“The objects demonstrate both functional and artistic qualities; the range of objects is quite stunning,” said Halona Norton-Westbrook, TMA coordinator for the touring exhibition. “The exhibition is especially rich with art of the Northwest and Inuit peoples.

The work includes sculpture of the Northwest Coast; ancient ivories from the Bering Strait region; Yup’ik and Aleut masks from the Western Arctic; Katsina dolls of the Southwest pueblos; Southwest pottery; sculptural objects from the Eastern Woodlands; Eastern regalia; Plains regalia; and pictographic arts of the Plains.

Maps identify areas that have been occupied by specific cultural groups, and introductory texts describe features that have characterized these groups over time.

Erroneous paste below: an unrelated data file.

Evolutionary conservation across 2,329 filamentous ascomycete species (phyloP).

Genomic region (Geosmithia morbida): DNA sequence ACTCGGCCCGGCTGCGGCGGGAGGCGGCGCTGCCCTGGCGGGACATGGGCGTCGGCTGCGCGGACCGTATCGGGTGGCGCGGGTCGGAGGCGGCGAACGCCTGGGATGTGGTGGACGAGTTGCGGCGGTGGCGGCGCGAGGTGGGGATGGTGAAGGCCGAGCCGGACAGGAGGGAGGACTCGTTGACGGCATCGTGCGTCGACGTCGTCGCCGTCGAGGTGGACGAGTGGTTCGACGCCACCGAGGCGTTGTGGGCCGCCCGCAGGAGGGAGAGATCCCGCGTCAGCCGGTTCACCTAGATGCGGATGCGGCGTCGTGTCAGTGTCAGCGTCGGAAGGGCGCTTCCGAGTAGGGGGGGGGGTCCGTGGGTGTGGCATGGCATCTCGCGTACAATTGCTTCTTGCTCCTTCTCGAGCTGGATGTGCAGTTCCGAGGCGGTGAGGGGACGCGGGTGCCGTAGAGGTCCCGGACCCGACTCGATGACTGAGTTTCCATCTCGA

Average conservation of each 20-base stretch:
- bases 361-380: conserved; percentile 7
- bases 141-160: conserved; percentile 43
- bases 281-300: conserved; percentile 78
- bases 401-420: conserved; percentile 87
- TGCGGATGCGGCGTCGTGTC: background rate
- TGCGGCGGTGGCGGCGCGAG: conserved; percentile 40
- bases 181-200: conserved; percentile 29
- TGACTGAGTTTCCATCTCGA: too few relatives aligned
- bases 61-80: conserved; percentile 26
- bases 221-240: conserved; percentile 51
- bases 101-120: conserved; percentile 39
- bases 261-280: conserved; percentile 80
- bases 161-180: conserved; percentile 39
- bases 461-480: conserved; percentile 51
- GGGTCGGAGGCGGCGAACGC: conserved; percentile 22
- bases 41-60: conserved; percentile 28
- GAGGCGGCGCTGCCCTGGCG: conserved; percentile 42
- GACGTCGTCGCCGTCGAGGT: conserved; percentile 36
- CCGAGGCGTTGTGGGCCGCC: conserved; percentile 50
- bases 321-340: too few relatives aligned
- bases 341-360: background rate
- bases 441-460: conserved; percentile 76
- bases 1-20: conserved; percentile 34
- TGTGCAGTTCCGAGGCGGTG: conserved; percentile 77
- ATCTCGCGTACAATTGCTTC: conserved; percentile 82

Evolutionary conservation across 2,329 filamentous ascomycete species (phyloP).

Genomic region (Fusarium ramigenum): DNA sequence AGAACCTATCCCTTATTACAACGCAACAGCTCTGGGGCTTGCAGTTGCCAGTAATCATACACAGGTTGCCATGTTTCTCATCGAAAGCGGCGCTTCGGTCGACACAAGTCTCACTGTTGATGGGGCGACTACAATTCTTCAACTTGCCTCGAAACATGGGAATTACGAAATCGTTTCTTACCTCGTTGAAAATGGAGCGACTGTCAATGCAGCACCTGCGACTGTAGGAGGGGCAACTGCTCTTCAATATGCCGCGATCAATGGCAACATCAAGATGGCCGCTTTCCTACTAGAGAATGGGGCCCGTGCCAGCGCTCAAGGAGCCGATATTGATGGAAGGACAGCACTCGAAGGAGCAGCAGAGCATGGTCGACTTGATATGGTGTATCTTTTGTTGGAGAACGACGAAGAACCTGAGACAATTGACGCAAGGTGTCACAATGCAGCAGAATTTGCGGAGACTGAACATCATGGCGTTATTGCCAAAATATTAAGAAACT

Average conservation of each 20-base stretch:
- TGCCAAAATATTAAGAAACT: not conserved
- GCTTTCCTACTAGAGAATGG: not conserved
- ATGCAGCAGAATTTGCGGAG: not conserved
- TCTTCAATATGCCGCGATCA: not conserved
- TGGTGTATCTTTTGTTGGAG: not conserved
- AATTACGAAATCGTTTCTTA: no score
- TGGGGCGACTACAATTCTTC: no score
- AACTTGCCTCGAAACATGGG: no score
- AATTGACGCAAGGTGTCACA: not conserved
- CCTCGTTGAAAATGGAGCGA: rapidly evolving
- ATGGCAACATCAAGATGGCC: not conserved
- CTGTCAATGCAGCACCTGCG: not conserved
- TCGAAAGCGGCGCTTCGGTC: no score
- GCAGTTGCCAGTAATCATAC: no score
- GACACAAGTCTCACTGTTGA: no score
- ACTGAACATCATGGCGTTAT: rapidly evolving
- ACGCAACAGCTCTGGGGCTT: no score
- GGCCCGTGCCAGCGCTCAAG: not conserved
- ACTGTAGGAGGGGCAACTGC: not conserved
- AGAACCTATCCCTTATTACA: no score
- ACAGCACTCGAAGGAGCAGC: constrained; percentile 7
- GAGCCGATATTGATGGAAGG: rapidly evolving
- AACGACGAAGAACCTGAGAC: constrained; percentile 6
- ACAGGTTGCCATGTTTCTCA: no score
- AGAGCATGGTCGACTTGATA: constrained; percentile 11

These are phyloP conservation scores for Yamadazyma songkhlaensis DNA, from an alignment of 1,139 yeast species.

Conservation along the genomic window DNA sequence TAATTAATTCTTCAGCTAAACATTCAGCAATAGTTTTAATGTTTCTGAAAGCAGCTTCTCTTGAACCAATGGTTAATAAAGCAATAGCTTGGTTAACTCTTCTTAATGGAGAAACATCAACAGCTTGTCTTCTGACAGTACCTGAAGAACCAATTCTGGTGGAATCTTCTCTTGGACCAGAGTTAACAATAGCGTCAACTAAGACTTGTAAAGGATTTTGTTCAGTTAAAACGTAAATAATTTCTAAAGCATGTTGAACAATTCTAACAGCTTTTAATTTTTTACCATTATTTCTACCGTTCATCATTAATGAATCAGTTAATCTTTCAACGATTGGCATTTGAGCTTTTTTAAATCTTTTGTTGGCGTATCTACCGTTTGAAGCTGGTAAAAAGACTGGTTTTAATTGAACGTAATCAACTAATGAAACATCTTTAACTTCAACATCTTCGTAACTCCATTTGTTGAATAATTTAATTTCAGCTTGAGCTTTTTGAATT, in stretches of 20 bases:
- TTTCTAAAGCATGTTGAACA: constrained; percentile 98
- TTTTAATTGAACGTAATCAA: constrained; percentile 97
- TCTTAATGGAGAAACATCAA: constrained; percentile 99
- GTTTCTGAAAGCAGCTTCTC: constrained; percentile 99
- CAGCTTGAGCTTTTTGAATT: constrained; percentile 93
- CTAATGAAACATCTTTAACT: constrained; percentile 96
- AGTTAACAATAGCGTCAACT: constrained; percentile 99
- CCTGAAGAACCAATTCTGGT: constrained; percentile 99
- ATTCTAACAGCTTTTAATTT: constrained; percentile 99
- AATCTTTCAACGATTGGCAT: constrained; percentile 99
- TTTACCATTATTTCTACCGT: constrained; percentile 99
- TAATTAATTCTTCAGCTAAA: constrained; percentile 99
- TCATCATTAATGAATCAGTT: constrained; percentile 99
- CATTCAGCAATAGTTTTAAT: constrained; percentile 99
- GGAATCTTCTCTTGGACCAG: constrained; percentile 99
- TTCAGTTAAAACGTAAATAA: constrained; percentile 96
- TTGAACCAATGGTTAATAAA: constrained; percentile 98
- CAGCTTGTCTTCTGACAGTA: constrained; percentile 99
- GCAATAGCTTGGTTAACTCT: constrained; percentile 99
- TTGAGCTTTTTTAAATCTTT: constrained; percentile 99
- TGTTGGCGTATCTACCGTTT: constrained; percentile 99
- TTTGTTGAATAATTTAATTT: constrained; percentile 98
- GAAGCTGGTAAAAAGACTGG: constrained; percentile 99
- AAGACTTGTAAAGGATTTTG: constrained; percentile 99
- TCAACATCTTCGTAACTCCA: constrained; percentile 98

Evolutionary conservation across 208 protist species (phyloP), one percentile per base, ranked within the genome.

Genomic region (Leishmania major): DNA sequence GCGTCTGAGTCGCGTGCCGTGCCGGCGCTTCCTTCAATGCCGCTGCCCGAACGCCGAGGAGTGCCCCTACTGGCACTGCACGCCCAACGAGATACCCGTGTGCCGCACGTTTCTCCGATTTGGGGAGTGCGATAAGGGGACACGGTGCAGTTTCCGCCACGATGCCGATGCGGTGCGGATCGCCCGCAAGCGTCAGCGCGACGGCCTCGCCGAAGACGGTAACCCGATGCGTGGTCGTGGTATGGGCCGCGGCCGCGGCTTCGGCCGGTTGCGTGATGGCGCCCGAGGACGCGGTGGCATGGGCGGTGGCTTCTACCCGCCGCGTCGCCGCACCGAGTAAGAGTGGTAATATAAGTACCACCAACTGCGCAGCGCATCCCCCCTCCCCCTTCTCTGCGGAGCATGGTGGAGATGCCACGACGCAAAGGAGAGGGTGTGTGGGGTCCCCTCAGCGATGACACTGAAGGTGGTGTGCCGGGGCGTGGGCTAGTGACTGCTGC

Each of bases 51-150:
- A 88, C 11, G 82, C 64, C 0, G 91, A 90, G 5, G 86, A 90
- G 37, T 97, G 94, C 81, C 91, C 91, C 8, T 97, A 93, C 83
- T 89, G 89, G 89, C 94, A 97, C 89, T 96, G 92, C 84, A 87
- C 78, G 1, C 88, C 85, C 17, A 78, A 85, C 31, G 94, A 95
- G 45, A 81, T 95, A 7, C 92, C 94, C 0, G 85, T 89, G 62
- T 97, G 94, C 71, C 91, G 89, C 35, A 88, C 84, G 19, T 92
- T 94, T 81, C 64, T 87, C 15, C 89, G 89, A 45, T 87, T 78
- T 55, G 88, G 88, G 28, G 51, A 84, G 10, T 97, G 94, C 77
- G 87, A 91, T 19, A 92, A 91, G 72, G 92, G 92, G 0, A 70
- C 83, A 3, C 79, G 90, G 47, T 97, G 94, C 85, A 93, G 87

Visitors will be reminded there is not just one North American Indian culture but hundreds of unique groups whose languages, mythologies and customs evolved over centuries. The Dikers’ collection provides a broad view of the complexity and historical specificity of Native American art.

Indigenous Beauty celebrates Native North American artists whose creativity and technical mastery have helped preserve cultural values across generations.

David Penney, an internationally recognized scholar of American Indian art is the exhibition’s guest curator. His many publications include “North American Indian Art” (2004), part of the Thames and Hudson World of Art series. The fully illustrated exhibition catalogue includes an essay by Penney along with contributions from a number of other experts.